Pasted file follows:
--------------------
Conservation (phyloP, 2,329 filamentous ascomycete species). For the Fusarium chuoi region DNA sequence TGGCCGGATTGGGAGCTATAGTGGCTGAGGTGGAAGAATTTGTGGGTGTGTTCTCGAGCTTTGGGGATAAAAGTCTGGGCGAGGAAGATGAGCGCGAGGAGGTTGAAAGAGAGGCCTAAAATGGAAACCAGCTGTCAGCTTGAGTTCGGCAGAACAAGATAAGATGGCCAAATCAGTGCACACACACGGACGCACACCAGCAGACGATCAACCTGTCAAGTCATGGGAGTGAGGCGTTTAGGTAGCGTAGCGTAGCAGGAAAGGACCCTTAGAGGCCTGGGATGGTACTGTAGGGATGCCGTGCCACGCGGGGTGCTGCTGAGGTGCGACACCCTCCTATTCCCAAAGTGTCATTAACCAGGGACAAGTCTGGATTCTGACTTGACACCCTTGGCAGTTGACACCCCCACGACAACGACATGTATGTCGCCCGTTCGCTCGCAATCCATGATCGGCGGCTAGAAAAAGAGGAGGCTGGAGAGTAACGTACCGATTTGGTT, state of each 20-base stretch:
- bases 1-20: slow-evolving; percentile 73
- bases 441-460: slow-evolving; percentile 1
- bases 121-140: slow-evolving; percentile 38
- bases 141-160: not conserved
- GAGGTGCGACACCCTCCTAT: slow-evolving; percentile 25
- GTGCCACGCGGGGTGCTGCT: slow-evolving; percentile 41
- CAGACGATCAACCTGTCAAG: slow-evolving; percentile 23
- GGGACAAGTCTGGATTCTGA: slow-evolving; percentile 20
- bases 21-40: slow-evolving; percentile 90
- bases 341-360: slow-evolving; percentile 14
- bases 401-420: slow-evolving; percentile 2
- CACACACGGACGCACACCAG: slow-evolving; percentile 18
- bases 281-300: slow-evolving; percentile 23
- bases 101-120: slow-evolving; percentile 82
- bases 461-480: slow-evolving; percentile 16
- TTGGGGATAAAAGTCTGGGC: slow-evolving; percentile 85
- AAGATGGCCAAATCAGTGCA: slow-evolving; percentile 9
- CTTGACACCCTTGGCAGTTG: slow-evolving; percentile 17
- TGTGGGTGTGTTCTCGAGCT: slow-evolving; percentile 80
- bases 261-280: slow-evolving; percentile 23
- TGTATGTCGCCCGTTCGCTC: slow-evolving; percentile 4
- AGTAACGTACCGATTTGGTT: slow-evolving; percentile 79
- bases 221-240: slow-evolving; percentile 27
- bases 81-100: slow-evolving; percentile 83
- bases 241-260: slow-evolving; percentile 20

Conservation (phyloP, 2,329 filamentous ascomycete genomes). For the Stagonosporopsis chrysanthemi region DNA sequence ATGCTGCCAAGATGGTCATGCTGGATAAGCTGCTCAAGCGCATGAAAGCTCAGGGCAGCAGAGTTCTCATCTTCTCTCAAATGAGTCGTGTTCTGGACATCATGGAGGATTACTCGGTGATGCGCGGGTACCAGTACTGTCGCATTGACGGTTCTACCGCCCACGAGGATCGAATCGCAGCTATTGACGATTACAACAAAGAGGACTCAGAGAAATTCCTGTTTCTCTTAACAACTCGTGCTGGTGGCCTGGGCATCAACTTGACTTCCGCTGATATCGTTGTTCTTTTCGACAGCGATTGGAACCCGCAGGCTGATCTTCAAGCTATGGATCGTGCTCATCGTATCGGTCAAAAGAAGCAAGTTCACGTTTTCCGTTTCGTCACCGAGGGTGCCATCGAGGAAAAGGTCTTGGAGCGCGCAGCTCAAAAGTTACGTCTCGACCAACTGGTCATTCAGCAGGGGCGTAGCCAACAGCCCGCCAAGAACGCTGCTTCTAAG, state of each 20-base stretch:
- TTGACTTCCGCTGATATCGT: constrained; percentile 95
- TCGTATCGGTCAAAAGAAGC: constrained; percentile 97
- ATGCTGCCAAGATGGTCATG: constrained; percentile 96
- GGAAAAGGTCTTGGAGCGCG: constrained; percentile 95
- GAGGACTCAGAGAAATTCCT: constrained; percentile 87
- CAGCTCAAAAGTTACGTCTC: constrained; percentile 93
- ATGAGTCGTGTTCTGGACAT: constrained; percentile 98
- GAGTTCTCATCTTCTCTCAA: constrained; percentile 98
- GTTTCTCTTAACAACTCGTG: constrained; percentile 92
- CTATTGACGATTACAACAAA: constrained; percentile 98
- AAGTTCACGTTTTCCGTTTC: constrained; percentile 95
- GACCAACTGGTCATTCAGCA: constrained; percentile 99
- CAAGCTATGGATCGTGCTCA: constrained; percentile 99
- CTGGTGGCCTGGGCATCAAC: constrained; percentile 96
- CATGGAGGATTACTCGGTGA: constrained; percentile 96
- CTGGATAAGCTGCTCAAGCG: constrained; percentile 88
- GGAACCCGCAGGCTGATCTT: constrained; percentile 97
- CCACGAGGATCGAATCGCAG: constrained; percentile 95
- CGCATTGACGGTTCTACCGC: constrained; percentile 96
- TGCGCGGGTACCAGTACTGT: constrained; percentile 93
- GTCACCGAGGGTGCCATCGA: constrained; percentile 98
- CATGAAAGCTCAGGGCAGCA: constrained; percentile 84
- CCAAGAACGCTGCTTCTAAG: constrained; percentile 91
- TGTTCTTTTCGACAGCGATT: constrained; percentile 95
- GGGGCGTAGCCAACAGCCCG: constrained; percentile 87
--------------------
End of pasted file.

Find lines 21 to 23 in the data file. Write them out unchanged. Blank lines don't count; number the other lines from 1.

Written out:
- bases 261-280: slow-evolving; percentile 23
- TGTATGTCGCCCGTTCGCTC: slow-evolving; percentile 4
- AGTAACGTACCGATTTGGTT: slow-evolving; percentile 79